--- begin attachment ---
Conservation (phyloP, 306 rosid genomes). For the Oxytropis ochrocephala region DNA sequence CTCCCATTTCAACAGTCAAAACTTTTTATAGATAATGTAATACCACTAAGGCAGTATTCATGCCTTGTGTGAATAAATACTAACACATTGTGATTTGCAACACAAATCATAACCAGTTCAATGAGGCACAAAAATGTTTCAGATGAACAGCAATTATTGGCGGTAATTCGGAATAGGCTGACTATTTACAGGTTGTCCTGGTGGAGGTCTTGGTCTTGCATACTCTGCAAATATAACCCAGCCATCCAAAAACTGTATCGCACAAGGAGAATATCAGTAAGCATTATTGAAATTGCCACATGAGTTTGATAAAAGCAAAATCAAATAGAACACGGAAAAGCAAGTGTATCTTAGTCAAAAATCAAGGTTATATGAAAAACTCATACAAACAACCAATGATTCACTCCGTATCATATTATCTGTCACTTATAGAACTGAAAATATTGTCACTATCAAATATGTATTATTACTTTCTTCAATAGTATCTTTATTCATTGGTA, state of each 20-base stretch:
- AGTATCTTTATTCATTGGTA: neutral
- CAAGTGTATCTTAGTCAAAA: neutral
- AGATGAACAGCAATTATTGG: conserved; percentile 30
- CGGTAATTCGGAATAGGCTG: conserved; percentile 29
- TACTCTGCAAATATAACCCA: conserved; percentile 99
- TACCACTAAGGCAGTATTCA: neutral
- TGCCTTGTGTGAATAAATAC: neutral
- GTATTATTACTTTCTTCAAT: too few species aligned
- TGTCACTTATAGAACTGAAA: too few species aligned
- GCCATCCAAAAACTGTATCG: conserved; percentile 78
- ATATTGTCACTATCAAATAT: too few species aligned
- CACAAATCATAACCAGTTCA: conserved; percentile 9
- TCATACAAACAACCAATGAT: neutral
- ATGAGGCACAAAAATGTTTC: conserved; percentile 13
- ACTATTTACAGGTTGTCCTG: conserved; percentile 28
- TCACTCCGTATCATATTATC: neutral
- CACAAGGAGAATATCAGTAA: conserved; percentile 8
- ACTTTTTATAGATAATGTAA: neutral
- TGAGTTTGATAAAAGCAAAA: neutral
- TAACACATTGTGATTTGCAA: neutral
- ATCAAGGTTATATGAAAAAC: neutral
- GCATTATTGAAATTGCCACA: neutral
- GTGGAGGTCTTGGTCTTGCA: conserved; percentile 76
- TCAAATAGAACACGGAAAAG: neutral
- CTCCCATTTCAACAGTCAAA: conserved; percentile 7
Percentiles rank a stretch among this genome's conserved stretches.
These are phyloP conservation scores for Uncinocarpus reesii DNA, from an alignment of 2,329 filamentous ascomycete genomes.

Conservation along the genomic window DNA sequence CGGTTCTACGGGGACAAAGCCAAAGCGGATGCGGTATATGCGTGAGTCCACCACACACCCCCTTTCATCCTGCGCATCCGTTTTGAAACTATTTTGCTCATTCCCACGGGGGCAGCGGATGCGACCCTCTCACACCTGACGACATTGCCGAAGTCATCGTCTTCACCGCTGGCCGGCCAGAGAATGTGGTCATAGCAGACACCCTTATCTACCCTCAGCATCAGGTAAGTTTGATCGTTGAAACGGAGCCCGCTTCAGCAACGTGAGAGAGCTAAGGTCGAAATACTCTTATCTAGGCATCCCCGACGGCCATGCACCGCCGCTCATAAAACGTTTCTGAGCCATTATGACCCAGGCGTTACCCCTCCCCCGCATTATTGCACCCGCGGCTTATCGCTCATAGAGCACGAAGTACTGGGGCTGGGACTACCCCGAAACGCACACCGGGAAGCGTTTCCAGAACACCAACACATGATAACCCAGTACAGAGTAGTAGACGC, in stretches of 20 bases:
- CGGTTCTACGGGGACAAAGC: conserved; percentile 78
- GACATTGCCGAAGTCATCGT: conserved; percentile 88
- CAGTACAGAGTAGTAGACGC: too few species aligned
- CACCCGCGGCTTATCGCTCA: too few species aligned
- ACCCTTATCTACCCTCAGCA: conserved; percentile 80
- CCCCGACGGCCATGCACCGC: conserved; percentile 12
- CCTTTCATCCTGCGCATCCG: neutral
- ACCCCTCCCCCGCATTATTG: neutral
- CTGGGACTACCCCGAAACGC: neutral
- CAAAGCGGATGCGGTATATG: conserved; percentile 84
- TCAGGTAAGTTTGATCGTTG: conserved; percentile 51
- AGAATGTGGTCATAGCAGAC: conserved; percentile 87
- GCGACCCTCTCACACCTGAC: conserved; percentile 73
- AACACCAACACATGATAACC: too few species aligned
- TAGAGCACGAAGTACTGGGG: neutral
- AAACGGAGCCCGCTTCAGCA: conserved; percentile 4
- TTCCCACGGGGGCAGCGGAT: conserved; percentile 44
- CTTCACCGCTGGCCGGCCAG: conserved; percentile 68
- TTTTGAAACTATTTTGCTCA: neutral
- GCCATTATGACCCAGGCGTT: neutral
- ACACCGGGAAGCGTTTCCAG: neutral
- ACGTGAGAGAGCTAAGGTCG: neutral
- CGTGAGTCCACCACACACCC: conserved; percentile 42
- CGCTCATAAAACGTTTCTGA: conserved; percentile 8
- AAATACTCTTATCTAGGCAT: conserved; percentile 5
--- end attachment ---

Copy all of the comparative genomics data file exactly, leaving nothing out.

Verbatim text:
Conservation (phyloP, 306 rosid genomes). For the Oxytropis ochrocephala region DNA sequence CTCCCATTTCAACAGTCAAAACTTTTTATAGATAATGTAATACCACTAAGGCAGTATTCATGCCTTGTGTGAATAAATACTAACACATTGTGATTTGCAACACAAATCATAACCAGTTCAATGAGGCACAAAAATGTTTCAGATGAACAGCAATTATTGGCGGTAATTCGGAATAGGCTGACTATTTACAGGTTGTCCTGGTGGAGGTCTTGGTCTTGCATACTCTGCAAATATAACCCAGCCATCCAAAAACTGTATCGCACAAGGAGAATATCAGTAAGCATTATTGAAATTGCCACATGAGTTTGATAAAAGCAAAATCAAATAGAACACGGAAAAGCAAGTGTATCTTAGTCAAAAATCAAGGTTATATGAAAAACTCATACAAACAACCAATGATTCACTCCGTATCATATTATCTGTCACTTATAGAACTGAAAATATTGTCACTATCAAATATGTATTATTACTTTCTTCAATAGTATCTTTATTCATTGGTA, state of each 20-base stretch:
- AGTATCTTTATTCATTGGTA: neutral
- CAAGTGTATCTTAGTCAAAA: neutral
- AGATGAACAGCAATTATTGG: conserved; percentile 30
- CGGTAATTCGGAATAGGCTG: conserved; percentile 29
- TACTCTGCAAATATAACCCA: conserved; percentile 99
- TACCACTAAGGCAGTATTCA: neutral
- TGCCTTGTGTGAATAAATAC: neutral
- GTATTATTACTTTCTTCAAT: too few species aligned
- TGTCACTTATAGAACTGAAA: too few species aligned
- GCCATCCAAAAACTGTATCG: conserved; percentile 78
- ATATTGTCACTATCAAATAT: too few species aligned
- CACAAATCATAACCAGTTCA: conserved; percentile 9
- TCATACAAACAACCAATGAT: neutral
- ATGAGGCACAAAAATGTTTC: conserved; percentile 13
- ACTATTTACAGGTTGTCCTG: conserved; percentile 28
- TCACTCCGTATCATATTATC: neutral
- CACAAGGAGAATATCAGTAA: conserved; percentile 8
- ACTTTTTATAGATAATGTAA: neutral
- TGAGTTTGATAAAAGCAAAA: neutral
- TAACACATTGTGATTTGCAA: neutral
- ATCAAGGTTATATGAAAAAC: neutral
- GCATTATTGAAATTGCCACA: neutral
- GTGGAGGTCTTGGTCTTGCA: conserved; percentile 76
- TCAAATAGAACACGGAAAAG: neutral
- CTCCCATTTCAACAGTCAAA: conserved; percentile 7
Percentiles rank a stretch among this genome's conserved stretches.
These are phyloP conservation scores for Uncinocarpus reesii DNA, from an alignment of 2,329 filamentous ascomycete genomes.

Conservation along the genomic window DNA sequence CGGTTCTACGGGGACAAAGCCAAAGCGGATGCGGTATATGCGTGAGTCCACCACACACCCCCTTTCATCCTGCGCATCCGTTTTGAAACTATTTTGCTCATTCCCACGGGGGCAGCGGATGCGACCCTCTCACACCTGACGACATTGCCGAAGTCATCGTCTTCACCGCTGGCCGGCCAGAGAATGTGGTCATAGCAGACACCCTTATCTACCCTCAGCATCAGGTAAGTTTGATCGTTGAAACGGAGCCCGCTTCAGCAACGTGAGAGAGCTAAGGTCGAAATACTCTTATCTAGGCATCCCCGACGGCCATGCACCGCCGCTCATAAAACGTTTCTGAGCCATTATGACCCAGGCGTTACCCCTCCCCCGCATTATTGCACCCGCGGCTTATCGCTCATAGAGCACGAAGTACTGGGGCTGGGACTACCCCGAAACGCACACCGGGAAGCGTTTCCAGAACACCAACACATGATAACCCAGTACAGAGTAGTAGACGC, in stretches of 20 bases:
- CGGTTCTACGGGGACAAAGC: conserved; percentile 78
- GACATTGCCGAAGTCATCGT: conserved; percentile 88
- CAGTACAGAGTAGTAGACGC: too few species aligned
- CACCCGCGGCTTATCGCTCA: too few species aligned
- ACCCTTATCTACCCTCAGCA: conserved; percentile 80
- CCCCGACGGCCATGCACCGC: conserved; percentile 12
- CCTTTCATCCTGCGCATCCG: neutral
- ACCCCTCCCCCGCATTATTG: neutral
- CTGGGACTACCCCGAAACGC: neutral
- CAAAGCGGATGCGGTATATG: conserved; percentile 84
- TCAGGTAAGTTTGATCGTTG: conserved; percentile 51
- AGAATGTGGTCATAGCAGAC: conserved; percentile 87
- GCGACCCTCTCACACCTGAC: conserved; percentile 73
- AACACCAACACATGATAACC: too few species aligned
- TAGAGCACGAAGTACTGGGG: neutral
- AAACGGAGCCCGCTTCAGCA: conserved; percentile 4
- TTCCCACGGGGGCAGCGGAT: conserved; percentile 44
- CTTCACCGCTGGCCGGCCAG: conserved; percentile 68
- TTTTGAAACTATTTTGCTCA: neutral
- GCCATTATGACCCAGGCGTT: neutral
- ACACCGGGAAGCGTTTCCAG: neutral
- ACGTGAGAGAGCTAAGGTCG: neutral
- CGTGAGTCCACCACACACCC: conserved; percentile 42
- CGCTCATAAAACGTTTCTGA: conserved; percentile 8
- AAATACTCTTATCTAGGCAT: conserved; percentile 5